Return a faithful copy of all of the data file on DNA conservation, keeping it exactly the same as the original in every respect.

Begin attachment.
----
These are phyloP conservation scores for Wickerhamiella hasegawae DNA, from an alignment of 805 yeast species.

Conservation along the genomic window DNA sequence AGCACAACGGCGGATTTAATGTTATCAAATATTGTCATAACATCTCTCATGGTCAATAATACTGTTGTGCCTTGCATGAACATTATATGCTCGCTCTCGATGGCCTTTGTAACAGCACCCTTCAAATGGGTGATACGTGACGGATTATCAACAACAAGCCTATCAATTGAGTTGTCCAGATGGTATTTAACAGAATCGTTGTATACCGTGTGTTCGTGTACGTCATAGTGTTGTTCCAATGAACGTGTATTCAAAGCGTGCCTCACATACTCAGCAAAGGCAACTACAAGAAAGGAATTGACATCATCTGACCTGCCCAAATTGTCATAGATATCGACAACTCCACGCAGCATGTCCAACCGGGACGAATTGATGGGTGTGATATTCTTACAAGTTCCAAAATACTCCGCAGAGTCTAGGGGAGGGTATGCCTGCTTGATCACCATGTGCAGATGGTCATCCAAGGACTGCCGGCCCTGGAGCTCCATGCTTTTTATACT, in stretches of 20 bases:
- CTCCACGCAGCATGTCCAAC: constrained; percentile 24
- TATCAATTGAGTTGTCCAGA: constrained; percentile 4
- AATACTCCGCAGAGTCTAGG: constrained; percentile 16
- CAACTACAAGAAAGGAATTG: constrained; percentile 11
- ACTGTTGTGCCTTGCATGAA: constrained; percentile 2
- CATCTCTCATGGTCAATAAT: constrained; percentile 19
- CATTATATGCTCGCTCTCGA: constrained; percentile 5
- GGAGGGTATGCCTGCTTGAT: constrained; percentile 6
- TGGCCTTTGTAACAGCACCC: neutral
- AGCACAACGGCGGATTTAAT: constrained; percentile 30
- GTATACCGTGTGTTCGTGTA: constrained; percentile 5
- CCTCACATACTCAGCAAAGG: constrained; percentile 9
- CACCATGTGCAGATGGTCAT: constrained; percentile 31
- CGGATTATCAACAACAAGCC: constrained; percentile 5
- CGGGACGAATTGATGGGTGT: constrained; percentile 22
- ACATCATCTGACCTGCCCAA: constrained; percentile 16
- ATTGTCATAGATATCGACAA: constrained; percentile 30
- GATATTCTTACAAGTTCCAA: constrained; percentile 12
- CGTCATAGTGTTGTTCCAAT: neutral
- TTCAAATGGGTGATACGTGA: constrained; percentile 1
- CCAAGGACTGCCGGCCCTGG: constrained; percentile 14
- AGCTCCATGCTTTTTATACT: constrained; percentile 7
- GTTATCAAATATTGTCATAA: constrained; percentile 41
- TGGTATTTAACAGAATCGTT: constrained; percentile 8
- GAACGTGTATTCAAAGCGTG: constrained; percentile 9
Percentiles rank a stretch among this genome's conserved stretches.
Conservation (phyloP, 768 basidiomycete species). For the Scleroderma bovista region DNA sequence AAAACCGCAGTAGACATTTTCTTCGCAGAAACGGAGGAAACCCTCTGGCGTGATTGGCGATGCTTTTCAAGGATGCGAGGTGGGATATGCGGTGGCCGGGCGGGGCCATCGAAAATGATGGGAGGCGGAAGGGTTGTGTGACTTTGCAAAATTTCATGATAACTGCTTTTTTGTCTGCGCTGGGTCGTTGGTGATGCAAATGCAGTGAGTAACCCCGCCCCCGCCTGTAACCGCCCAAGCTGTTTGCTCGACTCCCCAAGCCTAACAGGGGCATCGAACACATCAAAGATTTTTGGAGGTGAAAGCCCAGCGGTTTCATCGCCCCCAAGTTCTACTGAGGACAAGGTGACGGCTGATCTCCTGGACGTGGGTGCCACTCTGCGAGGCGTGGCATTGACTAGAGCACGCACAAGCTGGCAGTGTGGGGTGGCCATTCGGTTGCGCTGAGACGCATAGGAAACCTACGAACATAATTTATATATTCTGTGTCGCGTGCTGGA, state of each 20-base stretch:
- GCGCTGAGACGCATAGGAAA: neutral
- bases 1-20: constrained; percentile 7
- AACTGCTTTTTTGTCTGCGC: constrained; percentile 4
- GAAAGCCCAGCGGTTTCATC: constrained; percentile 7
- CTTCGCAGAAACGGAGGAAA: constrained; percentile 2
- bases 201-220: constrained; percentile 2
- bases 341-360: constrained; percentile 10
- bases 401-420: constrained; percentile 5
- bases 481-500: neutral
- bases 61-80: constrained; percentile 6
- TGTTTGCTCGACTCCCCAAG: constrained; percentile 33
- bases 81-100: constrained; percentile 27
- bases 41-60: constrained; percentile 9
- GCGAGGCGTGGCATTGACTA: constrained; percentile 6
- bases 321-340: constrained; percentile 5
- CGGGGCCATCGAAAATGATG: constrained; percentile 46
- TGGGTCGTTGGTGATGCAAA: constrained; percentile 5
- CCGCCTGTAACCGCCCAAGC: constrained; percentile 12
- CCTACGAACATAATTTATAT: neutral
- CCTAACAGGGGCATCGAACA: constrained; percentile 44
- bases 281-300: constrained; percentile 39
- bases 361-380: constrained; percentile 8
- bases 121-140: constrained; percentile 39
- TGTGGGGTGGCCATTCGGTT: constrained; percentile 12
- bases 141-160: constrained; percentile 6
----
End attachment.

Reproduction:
These are phyloP conservation scores for Wickerhamiella hasegawae DNA, from an alignment of 805 yeast species.

Conservation along the genomic window DNA sequence AGCACAACGGCGGATTTAATGTTATCAAATATTGTCATAACATCTCTCATGGTCAATAATACTGTTGTGCCTTGCATGAACATTATATGCTCGCTCTCGATGGCCTTTGTAACAGCACCCTTCAAATGGGTGATACGTGACGGATTATCAACAACAAGCCTATCAATTGAGTTGTCCAGATGGTATTTAACAGAATCGTTGTATACCGTGTGTTCGTGTACGTCATAGTGTTGTTCCAATGAACGTGTATTCAAAGCGTGCCTCACATACTCAGCAAAGGCAACTACAAGAAAGGAATTGACATCATCTGACCTGCCCAAATTGTCATAGATATCGACAACTCCACGCAGCATGTCCAACCGGGACGAATTGATGGGTGTGATATTCTTACAAGTTCCAAAATACTCCGCAGAGTCTAGGGGAGGGTATGCCTGCTTGATCACCATGTGCAGATGGTCATCCAAGGACTGCCGGCCCTGGAGCTCCATGCTTTTTATACT, in stretches of 20 bases:
- CTCCACGCAGCATGTCCAAC: constrained; percentile 24
- TATCAATTGAGTTGTCCAGA: constrained; percentile 4
- AATACTCCGCAGAGTCTAGG: constrained; percentile 16
- CAACTACAAGAAAGGAATTG: constrained; percentile 11
- ACTGTTGTGCCTTGCATGAA: constrained; percentile 2
- CATCTCTCATGGTCAATAAT: constrained; percentile 19
- CATTATATGCTCGCTCTCGA: constrained; percentile 5
- GGAGGGTATGCCTGCTTGAT: constrained; percentile 6
- TGGCCTTTGTAACAGCACCC: neutral
- AGCACAACGGCGGATTTAAT: constrained; percentile 30
- GTATACCGTGTGTTCGTGTA: constrained; percentile 5
- CCTCACATACTCAGCAAAGG: constrained; percentile 9
- CACCATGTGCAGATGGTCAT: constrained; percentile 31
- CGGATTATCAACAACAAGCC: constrained; percentile 5
- CGGGACGAATTGATGGGTGT: constrained; percentile 22
- ACATCATCTGACCTGCCCAA: constrained; percentile 16
- ATTGTCATAGATATCGACAA: constrained; percentile 30
- GATATTCTTACAAGTTCCAA: constrained; percentile 12
- CGTCATAGTGTTGTTCCAAT: neutral
- TTCAAATGGGTGATACGTGA: constrained; percentile 1
- CCAAGGACTGCCGGCCCTGG: constrained; percentile 14
- AGCTCCATGCTTTTTATACT: constrained; percentile 7
- GTTATCAAATATTGTCATAA: constrained; percentile 41
- TGGTATTTAACAGAATCGTT: constrained; percentile 8
- GAACGTGTATTCAAAGCGTG: constrained; percentile 9
Percentiles rank a stretch among this genome's conserved stretches.
Conservation (phyloP, 768 basidiomycete species). For the Scleroderma bovista region DNA sequence AAAACCGCAGTAGACATTTTCTTCGCAGAAACGGAGGAAACCCTCTGGCGTGATTGGCGATGCTTTTCAAGGATGCGAGGTGGGATATGCGGTGGCCGGGCGGGGCCATCGAAAATGATGGGAGGCGGAAGGGTTGTGTGACTTTGCAAAATTTCATGATAACTGCTTTTTTGTCTGCGCTGGGTCGTTGGTGATGCAAATGCAGTGAGTAACCCCGCCCCCGCCTGTAACCGCCCAAGCTGTTTGCTCGACTCCCCAAGCCTAACAGGGGCATCGAACACATCAAAGATTTTTGGAGGTGAAAGCCCAGCGGTTTCATCGCCCCCAAGTTCTACTGAGGACAAGGTGACGGCTGATCTCCTGGACGTGGGTGCCACTCTGCGAGGCGTGGCATTGACTAGAGCACGCACAAGCTGGCAGTGTGGGGTGGCCATTCGGTTGCGCTGAGACGCATAGGAAACCTACGAACATAATTTATATATTCTGTGTCGCGTGCTGGA, state of each 20-base stretch:
- GCGCTGAGACGCATAGGAAA: neutral
- bases 1-20: constrained; percentile 7
- AACTGCTTTTTTGTCTGCGC: constrained; percentile 4
- GAAAGCCCAGCGGTTTCATC: constrained; percentile 7
- CTTCGCAGAAACGGAGGAAA: constrained; percentile 2
- bases 201-220: constrained; percentile 2
- bases 341-360: constrained; percentile 10
- bases 401-420: constrained; percentile 5
- bases 481-500: neutral
- bases 61-80: constrained; percentile 6
- TGTTTGCTCGACTCCCCAAG: constrained; percentile 33
- bases 81-100: constrained; percentile 27
- bases 41-60: constrained; percentile 9
- GCGAGGCGTGGCATTGACTA: constrained; percentile 6
- bases 321-340: constrained; percentile 5
- CGGGGCCATCGAAAATGATG: constrained; percentile 46
- TGGGTCGTTGGTGATGCAAA: constrained; percentile 5
- CCGCCTGTAACCGCCCAAGC: constrained; percentile 12
- CCTACGAACATAATTTATAT: neutral
- CCTAACAGGGGCATCGAACA: constrained; percentile 44
- bases 281-300: constrained; percentile 39
- bases 361-380: constrained; percentile 8
- bases 121-140: constrained; percentile 39
- TGTGGGGTGGCCATTCGGTT: constrained; percentile 12
- bases 141-160: constrained; percentile 6